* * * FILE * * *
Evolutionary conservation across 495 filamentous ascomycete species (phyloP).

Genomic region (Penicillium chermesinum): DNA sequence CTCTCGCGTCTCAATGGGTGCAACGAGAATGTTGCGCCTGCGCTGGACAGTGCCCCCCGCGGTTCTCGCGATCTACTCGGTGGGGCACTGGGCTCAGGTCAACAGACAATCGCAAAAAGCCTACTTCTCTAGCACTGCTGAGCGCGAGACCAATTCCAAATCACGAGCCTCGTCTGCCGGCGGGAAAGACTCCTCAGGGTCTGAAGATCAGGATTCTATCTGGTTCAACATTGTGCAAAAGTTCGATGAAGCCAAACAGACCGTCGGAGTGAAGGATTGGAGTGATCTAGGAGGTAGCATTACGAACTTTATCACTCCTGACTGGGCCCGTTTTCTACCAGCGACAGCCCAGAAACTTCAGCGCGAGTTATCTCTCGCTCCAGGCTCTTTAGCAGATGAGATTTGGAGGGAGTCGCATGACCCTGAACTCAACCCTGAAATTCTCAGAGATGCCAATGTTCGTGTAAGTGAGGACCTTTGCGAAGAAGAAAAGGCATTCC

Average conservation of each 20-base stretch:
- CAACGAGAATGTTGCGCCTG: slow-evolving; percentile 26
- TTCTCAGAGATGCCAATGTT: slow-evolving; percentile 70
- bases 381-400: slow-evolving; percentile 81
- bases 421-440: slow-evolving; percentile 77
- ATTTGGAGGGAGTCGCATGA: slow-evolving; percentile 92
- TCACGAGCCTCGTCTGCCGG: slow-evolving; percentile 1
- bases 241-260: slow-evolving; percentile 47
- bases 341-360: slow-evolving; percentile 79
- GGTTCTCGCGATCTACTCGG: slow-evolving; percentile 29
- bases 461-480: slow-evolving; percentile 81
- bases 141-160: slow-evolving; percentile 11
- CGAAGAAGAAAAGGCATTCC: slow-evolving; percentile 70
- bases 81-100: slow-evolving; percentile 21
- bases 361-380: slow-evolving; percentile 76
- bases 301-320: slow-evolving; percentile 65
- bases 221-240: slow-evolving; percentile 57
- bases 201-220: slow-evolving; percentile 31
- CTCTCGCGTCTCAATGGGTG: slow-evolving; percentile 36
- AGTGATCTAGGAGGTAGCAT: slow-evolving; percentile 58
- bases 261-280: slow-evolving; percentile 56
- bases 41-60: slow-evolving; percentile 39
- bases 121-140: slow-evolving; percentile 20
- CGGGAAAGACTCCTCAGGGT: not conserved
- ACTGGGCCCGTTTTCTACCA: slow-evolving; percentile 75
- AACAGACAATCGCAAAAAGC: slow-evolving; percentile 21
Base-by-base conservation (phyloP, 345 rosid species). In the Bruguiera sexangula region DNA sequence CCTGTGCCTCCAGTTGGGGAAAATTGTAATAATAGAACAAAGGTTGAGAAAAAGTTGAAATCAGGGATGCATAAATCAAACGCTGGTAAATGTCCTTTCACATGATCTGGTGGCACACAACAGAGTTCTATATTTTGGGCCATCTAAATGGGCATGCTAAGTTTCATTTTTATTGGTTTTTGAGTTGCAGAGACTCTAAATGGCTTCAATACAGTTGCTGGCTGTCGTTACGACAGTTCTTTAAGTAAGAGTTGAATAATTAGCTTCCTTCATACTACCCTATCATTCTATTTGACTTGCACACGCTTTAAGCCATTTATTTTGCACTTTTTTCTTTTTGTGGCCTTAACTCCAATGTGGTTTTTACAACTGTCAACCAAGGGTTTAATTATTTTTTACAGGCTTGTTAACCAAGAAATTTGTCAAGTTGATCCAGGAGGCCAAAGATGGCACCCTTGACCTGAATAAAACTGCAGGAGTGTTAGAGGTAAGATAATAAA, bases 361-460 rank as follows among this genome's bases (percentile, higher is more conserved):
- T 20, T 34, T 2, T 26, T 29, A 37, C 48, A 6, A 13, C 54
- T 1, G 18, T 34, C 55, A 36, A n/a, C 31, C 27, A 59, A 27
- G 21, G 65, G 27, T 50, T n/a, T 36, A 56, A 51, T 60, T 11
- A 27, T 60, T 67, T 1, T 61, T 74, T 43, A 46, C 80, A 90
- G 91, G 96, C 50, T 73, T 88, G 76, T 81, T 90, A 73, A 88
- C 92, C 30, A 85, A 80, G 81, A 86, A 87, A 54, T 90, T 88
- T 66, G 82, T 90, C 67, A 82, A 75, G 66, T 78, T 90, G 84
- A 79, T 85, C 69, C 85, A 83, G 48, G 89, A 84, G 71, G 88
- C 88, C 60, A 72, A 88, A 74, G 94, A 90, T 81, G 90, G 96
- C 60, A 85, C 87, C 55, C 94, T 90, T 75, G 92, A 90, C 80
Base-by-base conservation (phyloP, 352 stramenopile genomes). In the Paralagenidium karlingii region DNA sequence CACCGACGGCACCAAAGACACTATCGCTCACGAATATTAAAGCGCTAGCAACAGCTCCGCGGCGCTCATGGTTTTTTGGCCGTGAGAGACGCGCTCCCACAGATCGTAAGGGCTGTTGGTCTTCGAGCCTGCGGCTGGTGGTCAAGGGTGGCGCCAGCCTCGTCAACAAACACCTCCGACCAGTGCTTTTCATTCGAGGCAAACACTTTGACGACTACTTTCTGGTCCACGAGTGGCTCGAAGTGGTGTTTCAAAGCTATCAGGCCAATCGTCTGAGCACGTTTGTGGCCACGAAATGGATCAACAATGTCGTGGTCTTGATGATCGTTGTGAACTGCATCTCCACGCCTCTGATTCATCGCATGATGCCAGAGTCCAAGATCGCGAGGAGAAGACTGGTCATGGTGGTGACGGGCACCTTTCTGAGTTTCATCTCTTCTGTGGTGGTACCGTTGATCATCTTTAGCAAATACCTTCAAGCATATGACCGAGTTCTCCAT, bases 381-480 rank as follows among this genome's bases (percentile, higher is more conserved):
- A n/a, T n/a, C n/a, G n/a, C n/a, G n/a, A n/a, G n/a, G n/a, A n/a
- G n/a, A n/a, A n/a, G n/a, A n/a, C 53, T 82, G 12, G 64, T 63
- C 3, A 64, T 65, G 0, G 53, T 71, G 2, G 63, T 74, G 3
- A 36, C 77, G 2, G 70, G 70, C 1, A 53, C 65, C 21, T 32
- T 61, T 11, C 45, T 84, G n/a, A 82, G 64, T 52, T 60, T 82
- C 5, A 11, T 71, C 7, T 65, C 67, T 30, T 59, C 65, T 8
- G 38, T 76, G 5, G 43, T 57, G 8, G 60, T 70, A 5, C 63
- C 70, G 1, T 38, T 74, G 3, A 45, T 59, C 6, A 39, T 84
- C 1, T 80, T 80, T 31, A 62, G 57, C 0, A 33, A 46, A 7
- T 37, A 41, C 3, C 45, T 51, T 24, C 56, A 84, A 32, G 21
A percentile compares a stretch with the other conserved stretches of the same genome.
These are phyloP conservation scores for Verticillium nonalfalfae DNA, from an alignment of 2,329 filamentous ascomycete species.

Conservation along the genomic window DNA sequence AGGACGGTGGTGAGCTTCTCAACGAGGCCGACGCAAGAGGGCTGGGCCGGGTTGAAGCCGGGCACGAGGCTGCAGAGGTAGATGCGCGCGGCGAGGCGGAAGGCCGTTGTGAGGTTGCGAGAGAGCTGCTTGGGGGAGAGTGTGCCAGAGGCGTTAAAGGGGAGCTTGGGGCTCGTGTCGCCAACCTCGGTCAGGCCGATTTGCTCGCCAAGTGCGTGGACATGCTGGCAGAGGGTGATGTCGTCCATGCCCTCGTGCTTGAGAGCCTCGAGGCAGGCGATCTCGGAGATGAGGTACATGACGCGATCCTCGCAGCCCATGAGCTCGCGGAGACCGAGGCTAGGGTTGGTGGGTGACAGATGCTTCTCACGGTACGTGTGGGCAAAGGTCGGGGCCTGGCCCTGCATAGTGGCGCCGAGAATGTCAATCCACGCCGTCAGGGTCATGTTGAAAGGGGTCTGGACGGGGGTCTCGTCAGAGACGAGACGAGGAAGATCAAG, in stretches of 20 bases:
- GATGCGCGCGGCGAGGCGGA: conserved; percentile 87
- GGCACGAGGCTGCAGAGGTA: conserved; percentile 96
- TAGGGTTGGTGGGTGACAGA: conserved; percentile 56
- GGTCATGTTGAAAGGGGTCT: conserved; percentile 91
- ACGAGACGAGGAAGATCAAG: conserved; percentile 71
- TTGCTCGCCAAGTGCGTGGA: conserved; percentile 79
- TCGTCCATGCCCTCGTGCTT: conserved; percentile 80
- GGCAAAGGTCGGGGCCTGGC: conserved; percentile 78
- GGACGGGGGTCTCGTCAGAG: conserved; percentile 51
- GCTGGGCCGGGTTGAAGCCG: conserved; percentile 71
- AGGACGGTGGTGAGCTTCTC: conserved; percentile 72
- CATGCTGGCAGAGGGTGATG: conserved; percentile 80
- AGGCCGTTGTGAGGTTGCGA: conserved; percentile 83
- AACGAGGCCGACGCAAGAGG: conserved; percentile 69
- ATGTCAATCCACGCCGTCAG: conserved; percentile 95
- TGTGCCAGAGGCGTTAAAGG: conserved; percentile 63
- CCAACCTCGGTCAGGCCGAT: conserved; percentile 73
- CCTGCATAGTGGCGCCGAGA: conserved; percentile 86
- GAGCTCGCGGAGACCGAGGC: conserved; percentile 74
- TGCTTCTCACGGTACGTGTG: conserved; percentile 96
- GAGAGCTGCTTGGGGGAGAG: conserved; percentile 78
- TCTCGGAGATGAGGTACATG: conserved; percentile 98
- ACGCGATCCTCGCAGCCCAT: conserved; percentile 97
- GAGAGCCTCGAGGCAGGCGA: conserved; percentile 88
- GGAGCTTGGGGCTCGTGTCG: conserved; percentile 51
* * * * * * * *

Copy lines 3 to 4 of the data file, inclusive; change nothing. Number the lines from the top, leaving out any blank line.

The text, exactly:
Average conservation of each 20-base stretch:
- CAACGAGAATGTTGCGCCTG: slow-evolving; percentile 26